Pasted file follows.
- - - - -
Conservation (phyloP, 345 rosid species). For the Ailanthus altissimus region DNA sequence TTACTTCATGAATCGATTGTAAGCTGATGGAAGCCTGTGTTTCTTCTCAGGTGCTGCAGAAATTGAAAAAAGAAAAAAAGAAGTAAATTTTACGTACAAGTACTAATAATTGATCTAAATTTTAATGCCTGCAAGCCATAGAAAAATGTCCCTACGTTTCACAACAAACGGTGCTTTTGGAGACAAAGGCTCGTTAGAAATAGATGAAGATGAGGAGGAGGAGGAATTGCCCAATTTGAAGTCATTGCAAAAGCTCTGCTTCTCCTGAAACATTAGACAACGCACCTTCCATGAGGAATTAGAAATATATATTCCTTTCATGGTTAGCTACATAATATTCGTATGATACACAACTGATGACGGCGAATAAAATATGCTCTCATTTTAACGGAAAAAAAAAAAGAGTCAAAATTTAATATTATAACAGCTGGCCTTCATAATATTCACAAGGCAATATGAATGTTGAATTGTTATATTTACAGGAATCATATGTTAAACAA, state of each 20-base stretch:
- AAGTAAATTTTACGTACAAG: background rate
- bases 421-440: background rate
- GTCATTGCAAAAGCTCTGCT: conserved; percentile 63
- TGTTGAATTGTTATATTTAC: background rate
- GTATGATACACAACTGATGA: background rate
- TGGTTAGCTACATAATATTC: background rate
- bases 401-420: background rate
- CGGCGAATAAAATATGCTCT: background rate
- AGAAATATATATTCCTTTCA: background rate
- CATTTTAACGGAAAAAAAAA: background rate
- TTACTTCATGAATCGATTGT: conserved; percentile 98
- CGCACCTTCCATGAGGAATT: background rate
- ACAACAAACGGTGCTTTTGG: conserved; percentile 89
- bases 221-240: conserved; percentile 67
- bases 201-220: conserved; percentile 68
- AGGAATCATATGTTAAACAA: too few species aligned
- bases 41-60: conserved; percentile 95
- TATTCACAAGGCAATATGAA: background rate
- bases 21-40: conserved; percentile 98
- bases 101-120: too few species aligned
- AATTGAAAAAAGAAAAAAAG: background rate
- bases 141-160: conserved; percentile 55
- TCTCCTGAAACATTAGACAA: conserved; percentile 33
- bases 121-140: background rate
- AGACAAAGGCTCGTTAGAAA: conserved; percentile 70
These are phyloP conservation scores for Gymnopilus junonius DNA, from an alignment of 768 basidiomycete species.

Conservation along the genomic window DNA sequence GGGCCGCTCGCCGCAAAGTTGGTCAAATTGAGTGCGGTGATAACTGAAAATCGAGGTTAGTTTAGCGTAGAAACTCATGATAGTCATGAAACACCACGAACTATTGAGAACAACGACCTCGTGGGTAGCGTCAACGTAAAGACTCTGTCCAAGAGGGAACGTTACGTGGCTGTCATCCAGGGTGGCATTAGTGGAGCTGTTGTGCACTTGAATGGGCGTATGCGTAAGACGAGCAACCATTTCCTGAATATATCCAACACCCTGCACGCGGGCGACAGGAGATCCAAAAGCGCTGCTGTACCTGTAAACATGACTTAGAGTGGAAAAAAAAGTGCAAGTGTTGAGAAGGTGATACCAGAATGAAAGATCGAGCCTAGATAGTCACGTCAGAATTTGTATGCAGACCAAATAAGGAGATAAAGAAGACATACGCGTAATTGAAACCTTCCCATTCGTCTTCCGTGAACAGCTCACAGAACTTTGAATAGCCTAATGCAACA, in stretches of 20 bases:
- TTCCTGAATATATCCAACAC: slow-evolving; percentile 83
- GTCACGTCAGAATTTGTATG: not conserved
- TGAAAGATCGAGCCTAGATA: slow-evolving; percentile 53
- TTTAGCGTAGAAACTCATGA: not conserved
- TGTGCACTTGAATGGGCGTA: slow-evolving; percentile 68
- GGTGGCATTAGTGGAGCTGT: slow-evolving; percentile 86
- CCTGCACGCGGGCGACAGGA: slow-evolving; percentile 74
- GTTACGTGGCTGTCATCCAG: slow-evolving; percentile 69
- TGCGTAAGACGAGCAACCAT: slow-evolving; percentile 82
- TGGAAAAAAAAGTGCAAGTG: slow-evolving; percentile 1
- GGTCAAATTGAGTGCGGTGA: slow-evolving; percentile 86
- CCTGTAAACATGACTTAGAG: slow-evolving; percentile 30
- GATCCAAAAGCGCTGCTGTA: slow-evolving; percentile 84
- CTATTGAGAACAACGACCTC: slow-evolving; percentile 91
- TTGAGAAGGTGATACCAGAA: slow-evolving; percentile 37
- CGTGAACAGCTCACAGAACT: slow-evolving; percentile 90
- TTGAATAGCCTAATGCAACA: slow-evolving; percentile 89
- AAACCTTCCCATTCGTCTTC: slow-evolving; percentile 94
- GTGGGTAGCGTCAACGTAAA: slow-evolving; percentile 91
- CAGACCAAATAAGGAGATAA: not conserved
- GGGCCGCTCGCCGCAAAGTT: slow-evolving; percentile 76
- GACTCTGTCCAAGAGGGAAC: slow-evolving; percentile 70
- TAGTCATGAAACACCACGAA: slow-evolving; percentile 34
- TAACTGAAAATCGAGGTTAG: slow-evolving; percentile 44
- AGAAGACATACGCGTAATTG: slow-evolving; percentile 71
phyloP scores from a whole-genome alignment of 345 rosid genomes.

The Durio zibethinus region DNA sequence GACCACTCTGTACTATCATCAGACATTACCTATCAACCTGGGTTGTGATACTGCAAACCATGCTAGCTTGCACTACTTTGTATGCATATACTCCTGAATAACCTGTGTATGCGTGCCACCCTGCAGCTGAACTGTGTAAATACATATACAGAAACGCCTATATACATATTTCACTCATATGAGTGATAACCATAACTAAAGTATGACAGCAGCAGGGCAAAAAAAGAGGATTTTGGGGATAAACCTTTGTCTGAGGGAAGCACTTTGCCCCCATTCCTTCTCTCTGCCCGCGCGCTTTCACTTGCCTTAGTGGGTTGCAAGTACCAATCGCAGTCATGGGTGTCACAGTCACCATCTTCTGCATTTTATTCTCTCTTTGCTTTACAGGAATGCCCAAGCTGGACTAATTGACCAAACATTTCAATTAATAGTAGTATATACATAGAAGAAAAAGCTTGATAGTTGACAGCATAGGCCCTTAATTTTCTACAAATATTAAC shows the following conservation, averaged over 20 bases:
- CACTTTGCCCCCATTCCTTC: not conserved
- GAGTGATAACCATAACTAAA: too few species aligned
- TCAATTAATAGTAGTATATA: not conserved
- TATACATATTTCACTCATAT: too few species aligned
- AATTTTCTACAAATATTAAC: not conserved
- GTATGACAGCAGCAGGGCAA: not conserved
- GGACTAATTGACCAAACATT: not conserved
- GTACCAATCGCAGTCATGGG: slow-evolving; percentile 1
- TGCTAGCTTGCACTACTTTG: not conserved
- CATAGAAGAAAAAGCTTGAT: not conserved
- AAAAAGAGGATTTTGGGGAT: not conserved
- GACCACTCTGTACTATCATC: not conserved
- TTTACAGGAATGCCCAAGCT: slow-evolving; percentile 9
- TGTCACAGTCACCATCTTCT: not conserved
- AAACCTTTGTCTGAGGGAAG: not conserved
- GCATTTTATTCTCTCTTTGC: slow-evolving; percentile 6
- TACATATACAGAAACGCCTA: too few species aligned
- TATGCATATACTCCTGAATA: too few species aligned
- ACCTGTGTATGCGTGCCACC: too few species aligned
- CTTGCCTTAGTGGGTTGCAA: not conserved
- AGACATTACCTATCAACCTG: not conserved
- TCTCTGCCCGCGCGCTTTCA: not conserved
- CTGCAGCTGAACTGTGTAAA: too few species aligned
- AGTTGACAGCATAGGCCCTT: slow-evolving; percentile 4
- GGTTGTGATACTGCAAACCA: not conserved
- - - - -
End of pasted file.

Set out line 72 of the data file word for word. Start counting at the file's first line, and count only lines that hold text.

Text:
- TACATATACAGAAACGCCTA: too few species aligned